The chase to be at the forefront of the biotech industry’s genetic therapies could be the key reason the UK government is seeking to rush through proposals that would allow therapies using DNA from three parents.
The UK government is the only government on the verge of accepting this controversial technique. While traditionally conservative Britain is pushing for immediate approval of this controversial technique, a role reversal has taken place with dynamic USA, whose head of food safety urging caution. Prof Evan Snyder has written to the Human Fertilisation and Embryology Authority (HFEA) warning them not proceed.
The aim is elimination not cure
Women carrying faulty mitochondrial DNA are between 1 in 500 (Turnbull 2014) with 1 in 6500 children being born with mitochondrial diseases each year (CARE 2014) in the UK population. The effects of these diseases vary, but can be expected to be noticed from childhood & early adolescence. Whilst some treatment of symptoms such as epilepsy is possible, the actual condition is currently untreatable, and can lead to premature death.
But what is being proposed is not a cure for Mitochondrial diseases, but rather a risky IVF procedure which could mean a carrying mother might be able to carry a child with reduced chances of having the disease. This seems to offer great promise to those women effected, that they could have healthy babies, but no-one knows the impact of these genetic changes as the three groups of DNA interact.
What is being proposed is pronuclear transfer; to take a donor egg, remove the nucleus, and replace it with the nucleus from the mothers egg. Then the father’s sperm would fertilize this blended cell.
Worldwide ban – Safety
The significant ethical and safety concerns have meant that this technique has been specifically banned by the Council of Europe, and the European Union, by stating that no germline alteration should take place in clinical trials. The UK government’s proposed solution is not to do trials at all. In answer to parliamentary questions the department of health were not explicit about whether any such trials had already taken place. This is deeply concerning, given that MPs are uninformed and yet being asked to endorse the crossing of a major bioethical boundary.
One trial on human embryos in China in 2003 resulted in two babies who died before birth, at 24 and 29 weeks, prompting indignation from the scientific community (http://www.nature.com/news/2003/031014/full/news031013-4.html)
Proponents have downplayed the risk of not having all the faulty mitochondria removed from the mother’s egg, thus still having a baby with mitochondrial disease. They also dismissed the evidence that mitochondria play a more important role in the overall function of the cell through interaction with the other DNA, rather than the simple ‘change of batteries’ metaphor the biotech lobby peddle. Their conclusion that this procedure, in their opinion ‘should not be unsafe’, should assure no-one.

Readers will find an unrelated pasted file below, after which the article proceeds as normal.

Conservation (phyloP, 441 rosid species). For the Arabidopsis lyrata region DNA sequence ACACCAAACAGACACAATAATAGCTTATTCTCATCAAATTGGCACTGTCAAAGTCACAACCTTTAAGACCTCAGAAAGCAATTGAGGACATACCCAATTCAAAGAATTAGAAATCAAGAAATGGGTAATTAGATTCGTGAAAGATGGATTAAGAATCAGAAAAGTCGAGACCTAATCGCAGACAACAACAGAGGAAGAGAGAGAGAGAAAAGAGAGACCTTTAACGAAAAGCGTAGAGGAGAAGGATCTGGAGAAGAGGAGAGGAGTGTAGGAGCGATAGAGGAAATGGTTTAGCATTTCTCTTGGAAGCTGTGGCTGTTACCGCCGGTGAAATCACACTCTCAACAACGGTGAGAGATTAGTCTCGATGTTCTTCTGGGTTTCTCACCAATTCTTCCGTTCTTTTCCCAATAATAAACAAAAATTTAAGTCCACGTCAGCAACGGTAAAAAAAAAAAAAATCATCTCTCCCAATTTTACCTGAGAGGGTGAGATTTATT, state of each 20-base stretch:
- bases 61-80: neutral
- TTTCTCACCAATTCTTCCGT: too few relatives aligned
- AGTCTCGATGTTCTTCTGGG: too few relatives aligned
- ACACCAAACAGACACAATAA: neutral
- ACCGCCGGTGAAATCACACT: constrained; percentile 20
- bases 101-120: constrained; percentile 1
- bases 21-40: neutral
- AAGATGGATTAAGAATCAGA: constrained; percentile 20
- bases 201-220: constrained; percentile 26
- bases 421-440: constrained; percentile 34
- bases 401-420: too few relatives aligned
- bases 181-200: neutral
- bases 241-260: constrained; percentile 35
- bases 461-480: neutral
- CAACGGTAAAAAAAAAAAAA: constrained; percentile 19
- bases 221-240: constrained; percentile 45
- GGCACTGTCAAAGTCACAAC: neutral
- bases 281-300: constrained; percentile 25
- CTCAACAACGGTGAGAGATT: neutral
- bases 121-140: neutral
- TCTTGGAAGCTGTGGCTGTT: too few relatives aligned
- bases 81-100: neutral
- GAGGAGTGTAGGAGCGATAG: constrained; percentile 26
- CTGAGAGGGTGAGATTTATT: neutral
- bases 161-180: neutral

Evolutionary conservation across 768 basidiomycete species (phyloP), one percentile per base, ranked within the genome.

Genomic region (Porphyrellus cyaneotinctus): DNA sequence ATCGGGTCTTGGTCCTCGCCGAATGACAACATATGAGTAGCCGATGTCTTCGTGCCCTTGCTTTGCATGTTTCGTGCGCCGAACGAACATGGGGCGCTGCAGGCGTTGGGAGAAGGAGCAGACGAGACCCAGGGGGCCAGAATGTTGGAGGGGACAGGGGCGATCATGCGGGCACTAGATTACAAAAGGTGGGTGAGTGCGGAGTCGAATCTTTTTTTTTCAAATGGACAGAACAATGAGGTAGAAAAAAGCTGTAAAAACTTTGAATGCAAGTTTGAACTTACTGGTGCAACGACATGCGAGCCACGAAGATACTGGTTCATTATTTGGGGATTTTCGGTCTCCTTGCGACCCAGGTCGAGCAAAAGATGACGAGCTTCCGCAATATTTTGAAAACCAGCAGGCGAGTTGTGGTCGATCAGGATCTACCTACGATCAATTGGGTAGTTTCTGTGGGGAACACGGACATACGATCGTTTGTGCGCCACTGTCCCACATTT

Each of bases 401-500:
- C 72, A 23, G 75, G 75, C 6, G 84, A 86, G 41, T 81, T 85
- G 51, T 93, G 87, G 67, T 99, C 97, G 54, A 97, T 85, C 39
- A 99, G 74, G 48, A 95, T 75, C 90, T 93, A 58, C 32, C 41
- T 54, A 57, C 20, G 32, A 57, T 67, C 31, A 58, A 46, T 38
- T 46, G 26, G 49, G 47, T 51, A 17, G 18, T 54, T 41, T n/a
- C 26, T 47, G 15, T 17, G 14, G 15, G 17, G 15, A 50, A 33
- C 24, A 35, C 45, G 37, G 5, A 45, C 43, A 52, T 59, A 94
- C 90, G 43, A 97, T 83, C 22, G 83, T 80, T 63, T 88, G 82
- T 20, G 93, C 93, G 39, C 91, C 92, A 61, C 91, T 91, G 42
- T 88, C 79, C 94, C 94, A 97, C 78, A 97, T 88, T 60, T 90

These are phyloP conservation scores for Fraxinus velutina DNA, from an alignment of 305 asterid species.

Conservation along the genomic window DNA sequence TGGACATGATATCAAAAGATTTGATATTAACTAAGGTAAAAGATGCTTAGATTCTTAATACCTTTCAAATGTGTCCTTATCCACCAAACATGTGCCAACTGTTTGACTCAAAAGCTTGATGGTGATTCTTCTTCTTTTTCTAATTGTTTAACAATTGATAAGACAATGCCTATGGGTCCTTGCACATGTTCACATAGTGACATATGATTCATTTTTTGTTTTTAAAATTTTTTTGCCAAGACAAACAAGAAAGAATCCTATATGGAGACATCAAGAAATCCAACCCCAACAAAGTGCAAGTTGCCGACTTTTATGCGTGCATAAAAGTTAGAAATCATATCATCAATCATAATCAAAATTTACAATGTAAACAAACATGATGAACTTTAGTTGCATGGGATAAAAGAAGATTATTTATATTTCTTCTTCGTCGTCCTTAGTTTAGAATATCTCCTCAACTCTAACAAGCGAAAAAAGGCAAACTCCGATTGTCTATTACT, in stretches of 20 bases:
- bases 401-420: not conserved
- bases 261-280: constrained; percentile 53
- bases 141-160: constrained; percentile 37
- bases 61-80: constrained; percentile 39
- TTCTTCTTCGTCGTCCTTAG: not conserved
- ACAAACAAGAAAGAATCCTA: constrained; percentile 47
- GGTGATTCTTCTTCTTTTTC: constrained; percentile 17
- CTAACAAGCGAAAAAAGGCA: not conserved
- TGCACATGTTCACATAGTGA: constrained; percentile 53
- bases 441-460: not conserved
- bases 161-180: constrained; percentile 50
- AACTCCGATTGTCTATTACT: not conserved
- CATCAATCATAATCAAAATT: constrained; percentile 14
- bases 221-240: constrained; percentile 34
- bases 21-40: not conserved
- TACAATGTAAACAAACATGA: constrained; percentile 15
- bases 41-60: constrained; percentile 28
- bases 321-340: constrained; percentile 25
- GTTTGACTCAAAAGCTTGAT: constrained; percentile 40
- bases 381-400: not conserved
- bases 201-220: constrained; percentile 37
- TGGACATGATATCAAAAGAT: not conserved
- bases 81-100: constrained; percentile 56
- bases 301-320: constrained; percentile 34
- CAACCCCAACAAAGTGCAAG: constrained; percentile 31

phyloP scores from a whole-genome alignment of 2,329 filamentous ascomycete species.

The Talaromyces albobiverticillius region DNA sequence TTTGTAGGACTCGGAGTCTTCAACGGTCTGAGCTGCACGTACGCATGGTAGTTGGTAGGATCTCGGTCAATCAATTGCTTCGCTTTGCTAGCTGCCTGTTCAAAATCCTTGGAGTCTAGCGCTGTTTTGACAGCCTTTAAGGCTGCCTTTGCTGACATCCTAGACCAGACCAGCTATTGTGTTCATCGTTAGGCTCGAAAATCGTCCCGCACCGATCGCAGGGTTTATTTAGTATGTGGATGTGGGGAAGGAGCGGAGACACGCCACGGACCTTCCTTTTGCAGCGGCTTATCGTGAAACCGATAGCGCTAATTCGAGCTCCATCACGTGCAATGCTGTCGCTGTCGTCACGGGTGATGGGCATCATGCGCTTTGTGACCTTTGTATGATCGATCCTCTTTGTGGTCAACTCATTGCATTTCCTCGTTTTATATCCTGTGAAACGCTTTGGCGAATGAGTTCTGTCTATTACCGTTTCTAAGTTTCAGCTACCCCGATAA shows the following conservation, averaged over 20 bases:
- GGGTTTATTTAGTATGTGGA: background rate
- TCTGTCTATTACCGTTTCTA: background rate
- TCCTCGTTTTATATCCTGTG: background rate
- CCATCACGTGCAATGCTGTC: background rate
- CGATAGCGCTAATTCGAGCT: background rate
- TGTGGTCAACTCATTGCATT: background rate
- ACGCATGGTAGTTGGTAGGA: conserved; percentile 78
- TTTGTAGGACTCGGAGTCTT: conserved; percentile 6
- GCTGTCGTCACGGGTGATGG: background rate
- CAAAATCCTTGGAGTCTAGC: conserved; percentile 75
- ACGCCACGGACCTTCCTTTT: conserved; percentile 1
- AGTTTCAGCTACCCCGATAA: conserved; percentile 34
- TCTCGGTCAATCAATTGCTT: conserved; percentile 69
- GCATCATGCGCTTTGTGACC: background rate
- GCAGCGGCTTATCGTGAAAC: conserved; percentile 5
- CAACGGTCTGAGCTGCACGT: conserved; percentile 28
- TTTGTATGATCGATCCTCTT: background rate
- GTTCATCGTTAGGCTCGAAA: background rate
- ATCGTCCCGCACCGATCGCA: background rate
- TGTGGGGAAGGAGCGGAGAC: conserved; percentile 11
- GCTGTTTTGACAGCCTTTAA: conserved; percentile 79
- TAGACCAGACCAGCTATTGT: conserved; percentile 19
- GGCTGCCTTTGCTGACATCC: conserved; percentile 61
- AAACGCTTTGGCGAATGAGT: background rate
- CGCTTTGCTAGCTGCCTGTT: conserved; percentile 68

The only assurance the HFEA propose is that children born of this technique would be closely monitored, and their children too. But this is a worthless safeguard, as by then it is too late. The people born from this technique could not be ‘recalled’ if found ‘faulty’, nor could they be forced to not reproduce because the risks were too high. Approval would be tantamount to giving the green light to Eugenics.
It is clear that licensing this procedure would not only contradict the spirit and letter of global medical law, but it is not what the public want. In a poll commissioned by Christian charity CARE, only 20% of respondents approved of this legislation, with 41% against.
CARE’s Director of Parliamentary Affairs Dr Dan Boucher said:
“From the outset we have been arguing that the regulations should not be put to the Parliament until all of the advised pre-clinical safety tests have been concluded.
“The Department of Health has not listened and these figures clearly reveal the majority of people think they are wrong to try to push the regulations through without waiting for the conclusion of the preclinical safety tests.”
45 members of the European parliament have voiced their strong opposition to the health secretary Jeremy Hunt, in an open letter sent today. Miroslav Mikolášik, chairman of the European People´s Party Working Group on Bioethics and Human Dignity warned that approval of this technique would be in contradiction with European clinical trials directive explicitly stating that “no gene therapy trials may be carried out which result in modifications to the subject´s germ line genetic identity”. Therefore, infringment procedure against UK could be brought in case this law passes, concludes the letter
No-one questions the difficulty for families with children affected by this disease. But licensing a dangerous, unethical and untested procedure which does not cure, should never be brought before parliament.